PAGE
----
Mitigation, What you can do to Help
"Mitigation is the process in which any action
is taken to improve, expand, or rectify a wetland to compensate for damage
done during a project," said Chris Citorik. Citorik has recently
finished a project on mitigation and society's reactions to it, for Project
World. Mitigation is a method that was proposed in 1981 to the state of
New Hampshire and is used throughout the country.
Wetlands are very beneficial to the ecosystem
that we call home, whether the wetland is acting as a home to many animals,
some even endangered, or as a watershed during the flood season. Wetlands
are homes to many animals that are necessary to the ecosystem. A wetland
provides an environment that people are able to learn about many species
and how they live. Many times a wetland acts as a sponge that absorbs the
water from rain. To protect our homes we must preserve wetlands.
Mitigation is a method that hypothetically
allows people to expand, improve, or create a new wetland. It is primarily
used to replace wetlands destroyed during construction and development.
The concept of mitigation exists to try to protect wetlands, but so far
this hasn't been the case. "Mitigation has a high failure rate. Because
there isn't enough information, scientists don't know how to duplicate
ecosystems such as a wetland," Citorik said. If one detail isn't taken
care of in a wetland (like the inclusion of certain species of plants
or animals) then the wetland will fail.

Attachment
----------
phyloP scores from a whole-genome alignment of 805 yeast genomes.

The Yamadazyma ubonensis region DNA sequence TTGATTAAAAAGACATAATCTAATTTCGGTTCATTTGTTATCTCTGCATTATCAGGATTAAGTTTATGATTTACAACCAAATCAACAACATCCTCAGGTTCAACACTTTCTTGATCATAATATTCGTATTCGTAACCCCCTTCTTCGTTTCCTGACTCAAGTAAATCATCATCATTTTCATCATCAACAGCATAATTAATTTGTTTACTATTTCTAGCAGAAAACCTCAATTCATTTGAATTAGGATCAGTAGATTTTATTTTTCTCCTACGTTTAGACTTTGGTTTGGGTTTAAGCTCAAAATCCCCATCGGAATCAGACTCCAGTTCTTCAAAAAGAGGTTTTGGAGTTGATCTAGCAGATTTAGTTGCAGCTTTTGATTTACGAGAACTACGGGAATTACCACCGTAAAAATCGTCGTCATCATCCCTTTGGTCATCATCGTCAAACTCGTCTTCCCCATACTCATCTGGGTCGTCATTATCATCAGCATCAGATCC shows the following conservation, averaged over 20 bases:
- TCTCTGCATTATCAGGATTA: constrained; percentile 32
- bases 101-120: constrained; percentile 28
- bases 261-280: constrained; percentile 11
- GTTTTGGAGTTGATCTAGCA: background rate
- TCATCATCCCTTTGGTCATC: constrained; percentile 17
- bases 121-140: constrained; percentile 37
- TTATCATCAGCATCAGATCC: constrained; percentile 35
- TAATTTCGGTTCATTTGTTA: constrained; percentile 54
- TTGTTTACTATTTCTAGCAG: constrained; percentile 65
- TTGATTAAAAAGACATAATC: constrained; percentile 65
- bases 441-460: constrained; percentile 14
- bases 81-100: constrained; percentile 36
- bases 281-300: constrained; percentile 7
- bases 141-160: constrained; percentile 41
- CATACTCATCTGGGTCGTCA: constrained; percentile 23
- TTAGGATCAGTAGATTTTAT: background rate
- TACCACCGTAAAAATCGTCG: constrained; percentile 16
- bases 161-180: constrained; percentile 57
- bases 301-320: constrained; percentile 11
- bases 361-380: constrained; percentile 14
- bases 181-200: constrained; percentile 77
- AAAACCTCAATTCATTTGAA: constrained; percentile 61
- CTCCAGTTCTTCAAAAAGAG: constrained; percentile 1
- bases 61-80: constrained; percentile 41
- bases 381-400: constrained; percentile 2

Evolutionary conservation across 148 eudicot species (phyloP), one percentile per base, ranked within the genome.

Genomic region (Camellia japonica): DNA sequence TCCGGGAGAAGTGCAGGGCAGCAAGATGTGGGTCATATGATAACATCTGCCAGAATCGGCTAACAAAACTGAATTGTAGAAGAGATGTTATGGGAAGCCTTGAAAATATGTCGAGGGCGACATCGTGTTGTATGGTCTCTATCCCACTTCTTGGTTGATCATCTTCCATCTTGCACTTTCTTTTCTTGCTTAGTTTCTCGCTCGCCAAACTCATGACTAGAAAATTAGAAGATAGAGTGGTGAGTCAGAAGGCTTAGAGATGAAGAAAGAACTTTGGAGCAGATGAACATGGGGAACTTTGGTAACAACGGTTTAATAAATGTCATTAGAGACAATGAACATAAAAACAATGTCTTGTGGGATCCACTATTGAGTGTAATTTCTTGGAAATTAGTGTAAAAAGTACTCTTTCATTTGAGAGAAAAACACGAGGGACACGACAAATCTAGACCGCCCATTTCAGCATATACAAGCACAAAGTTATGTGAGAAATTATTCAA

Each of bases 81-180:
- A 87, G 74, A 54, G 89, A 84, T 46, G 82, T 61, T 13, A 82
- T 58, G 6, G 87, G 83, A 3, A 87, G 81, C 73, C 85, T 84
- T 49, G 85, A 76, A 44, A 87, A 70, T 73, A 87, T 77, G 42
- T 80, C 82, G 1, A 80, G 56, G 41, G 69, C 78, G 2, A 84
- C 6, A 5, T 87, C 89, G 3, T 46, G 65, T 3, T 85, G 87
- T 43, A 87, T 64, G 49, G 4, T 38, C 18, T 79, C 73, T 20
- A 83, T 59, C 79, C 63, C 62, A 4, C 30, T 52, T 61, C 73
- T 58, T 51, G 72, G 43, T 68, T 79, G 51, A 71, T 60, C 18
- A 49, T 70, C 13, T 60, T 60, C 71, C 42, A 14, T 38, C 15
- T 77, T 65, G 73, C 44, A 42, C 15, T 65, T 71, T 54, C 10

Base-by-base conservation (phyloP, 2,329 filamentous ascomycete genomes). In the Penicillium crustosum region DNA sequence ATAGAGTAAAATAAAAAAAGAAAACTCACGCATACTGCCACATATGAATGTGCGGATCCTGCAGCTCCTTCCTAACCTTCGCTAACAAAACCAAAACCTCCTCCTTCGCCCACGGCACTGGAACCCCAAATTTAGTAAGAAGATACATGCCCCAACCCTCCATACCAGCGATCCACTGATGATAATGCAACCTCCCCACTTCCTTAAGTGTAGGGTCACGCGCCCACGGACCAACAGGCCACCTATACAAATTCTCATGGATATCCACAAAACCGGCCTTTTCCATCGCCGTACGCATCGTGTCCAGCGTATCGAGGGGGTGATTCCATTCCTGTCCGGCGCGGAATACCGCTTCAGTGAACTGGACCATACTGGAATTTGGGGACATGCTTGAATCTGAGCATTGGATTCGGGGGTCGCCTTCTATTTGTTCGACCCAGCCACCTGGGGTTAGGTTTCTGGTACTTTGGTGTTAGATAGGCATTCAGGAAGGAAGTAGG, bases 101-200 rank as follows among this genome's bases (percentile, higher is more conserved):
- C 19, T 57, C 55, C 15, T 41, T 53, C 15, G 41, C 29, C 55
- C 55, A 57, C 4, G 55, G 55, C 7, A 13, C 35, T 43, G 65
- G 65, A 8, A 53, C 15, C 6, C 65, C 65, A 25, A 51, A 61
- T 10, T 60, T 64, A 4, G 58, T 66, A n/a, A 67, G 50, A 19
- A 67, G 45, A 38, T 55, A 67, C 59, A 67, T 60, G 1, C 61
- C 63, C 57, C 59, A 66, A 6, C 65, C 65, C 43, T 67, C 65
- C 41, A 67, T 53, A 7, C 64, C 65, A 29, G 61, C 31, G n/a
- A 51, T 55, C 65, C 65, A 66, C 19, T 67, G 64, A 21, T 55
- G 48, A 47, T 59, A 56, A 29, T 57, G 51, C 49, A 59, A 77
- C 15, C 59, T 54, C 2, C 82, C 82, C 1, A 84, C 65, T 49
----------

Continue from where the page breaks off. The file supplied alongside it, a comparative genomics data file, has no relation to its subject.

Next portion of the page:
A problem with the mitigation process in New
Hampshire is that the person who is filling in a wetland isn't required
to recreate a wetland of the same type or class. Each wetland is classified
according to its vegetation and the hydrology of the area. Other states
have set laws so that mitigation projects must create wetlands of the same
class as or higher than the one that was destroyed.
Another problem is that the public isn't aware
of mitigation. In his research, Citorik found that in Raymond, New Hampshire,
Wal-Mart filled in a wetland in order to build a distribution center.
The state of New Hampshire required that they try to create a wetland nearby.
The new wetland doesn't have natural water flowing into it. Without a natural
water source, the wetland won't be able to sustain itself during the non-rain
season. In just a few short years, this project has regressed from
wetland to grassy field with a puddle in the middle of it.
Another mitigation project in Durham, New Hampshire
is part of a UNH study. UNH students monitor and adjust this new
wetland constantly, and this project has been more successful than most.
"Mitigation is not working. It's not
a good idea right now. We don't know enough right now and the public isn't
aware about the problem. But there is an activist group against mitigation
now. Who knows what's going to happen," Citorik said.
Mitigation is a baby that has been born into
a world of pollution and wetland destruction. None of us were perfect when
we were born. We all grow and learn, maybe mitigation can too. In order
to have any success, mitigation projects require money and constant monitoring.
There are many wetlands in New Hampshire right
now, but a few years ago there were even more wetlands. Without the help
of the public, wetlands in New Hampshire might become a thing of the past.
Be aware of what construction projects are doing to the wetlands in your
town or state. Ask questions. Most of all, lobby your elected
officials for stricter, more detailed rules governing wetland mitigation